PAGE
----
By Evelyn Leckie
DAY one of the plastic bag ban kicked off on Friday, with business owners saying they supported the initiative.
The state-wide ban means single-use plastic shopping bags with a thickness of 35 microns or less are banned from all retail outlets, including supermarkets, fashion stores, fast food outlets, pharmacies, service stations and many more.
Dilip Aleti, from Pizza Pasta Kilmore, said he hoped good habits of bringing reusable bags into his store would kick in quickly.
“I bought the thicker bags, but I’m not giving them to customers yet – what I’m trying to do is get them to bring their own bags – it’ll get customers into a good habit of bring their own bags,” he said.
The restaurant owner said he thought the state should have banned plastic bags completely.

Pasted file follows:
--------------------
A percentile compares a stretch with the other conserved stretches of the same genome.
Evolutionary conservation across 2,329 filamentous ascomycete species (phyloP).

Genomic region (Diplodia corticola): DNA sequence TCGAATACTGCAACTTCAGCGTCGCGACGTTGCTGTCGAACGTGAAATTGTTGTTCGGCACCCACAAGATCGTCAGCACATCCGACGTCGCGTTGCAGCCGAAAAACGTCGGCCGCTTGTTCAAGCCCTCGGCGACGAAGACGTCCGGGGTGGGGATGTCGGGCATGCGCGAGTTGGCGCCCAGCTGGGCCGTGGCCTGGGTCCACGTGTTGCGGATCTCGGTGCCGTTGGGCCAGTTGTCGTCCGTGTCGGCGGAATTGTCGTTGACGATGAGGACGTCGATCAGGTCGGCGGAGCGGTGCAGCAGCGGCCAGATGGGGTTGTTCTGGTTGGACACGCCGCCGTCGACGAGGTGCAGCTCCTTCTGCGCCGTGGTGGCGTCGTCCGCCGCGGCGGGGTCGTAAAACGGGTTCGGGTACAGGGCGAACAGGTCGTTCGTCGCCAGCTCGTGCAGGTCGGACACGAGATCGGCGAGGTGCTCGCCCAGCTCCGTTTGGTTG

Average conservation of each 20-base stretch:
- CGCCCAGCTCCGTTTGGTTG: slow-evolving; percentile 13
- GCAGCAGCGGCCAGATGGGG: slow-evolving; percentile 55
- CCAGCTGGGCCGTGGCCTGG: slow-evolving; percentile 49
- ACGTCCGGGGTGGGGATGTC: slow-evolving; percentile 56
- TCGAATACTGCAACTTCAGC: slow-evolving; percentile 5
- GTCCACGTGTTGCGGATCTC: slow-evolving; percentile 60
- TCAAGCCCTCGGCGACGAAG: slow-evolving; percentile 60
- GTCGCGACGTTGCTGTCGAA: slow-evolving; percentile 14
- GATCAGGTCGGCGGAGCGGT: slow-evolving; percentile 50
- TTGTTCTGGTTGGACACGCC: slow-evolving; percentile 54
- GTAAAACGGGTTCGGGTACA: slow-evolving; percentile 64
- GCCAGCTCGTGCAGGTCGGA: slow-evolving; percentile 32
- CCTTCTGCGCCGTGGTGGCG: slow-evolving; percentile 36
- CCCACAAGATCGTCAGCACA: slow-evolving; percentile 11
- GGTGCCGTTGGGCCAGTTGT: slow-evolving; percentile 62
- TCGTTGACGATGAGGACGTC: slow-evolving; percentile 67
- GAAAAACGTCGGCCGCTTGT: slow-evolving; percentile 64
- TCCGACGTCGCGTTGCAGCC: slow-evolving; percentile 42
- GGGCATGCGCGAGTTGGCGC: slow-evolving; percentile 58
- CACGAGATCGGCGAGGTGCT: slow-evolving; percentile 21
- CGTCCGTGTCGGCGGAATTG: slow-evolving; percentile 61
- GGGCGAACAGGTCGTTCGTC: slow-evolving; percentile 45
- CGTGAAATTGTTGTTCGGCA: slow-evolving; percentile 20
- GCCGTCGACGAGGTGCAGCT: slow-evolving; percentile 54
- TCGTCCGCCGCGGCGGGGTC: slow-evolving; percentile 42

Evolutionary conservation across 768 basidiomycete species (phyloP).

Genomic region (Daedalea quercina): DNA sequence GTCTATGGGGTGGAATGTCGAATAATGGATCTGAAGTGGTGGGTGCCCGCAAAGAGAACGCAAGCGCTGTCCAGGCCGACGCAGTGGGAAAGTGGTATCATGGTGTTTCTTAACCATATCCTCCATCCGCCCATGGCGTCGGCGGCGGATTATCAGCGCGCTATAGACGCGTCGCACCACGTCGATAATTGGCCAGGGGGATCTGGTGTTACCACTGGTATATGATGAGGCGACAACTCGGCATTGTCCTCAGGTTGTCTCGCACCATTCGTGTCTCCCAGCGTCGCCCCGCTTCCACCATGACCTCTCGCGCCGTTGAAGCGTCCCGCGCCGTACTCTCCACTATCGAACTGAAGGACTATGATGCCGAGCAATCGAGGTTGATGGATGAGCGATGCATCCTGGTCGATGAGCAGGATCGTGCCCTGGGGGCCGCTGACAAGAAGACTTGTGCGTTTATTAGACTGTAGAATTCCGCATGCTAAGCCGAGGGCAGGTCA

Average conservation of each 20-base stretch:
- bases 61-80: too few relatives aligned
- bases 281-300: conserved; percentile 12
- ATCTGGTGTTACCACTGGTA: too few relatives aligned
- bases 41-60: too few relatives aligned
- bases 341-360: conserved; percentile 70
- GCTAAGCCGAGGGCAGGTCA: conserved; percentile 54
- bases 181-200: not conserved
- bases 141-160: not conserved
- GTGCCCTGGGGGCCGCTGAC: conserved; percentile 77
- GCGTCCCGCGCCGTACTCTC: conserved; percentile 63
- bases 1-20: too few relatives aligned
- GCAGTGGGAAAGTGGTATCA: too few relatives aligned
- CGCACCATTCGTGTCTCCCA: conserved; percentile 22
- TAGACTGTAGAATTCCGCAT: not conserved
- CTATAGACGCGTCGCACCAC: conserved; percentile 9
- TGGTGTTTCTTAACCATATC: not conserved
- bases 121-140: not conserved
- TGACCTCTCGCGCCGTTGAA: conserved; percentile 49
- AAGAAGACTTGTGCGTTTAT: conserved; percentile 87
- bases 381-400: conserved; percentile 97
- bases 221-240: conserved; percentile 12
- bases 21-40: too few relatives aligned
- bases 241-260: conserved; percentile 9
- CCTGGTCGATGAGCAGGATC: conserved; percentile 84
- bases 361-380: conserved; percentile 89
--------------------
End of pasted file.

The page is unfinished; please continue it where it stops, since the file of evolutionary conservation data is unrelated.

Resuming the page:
“I think they should totally ban plastic bags all together and not give people the option of thicker 38 microns bags,” he said.
“We have cloth bags or paper bags to use – in Asia, wherever you’re shopping you carry your own bag.
“If you go to the market, the first thought you think is – where are my bags? Then you go to the market.”
Kemp’s Bakery owner Shane Kemp said his store was proactive about the change, selling more than 4500 reusable bags in the lead up to November 1.
“We got ahead and sold cloth reusable bags – they were flying out the door,” Mr Kemp said.
“The ban is a great idea but it needed to be promoted a bit more to inform customers.”
About 150 million plastic bags end up in Australian oceans and waterways each year, contributing to an estimated eight million tonnes of plastic dumped into the ocean.
Businesses could be fined up to $50,000 if they’re found to be selling banned bags.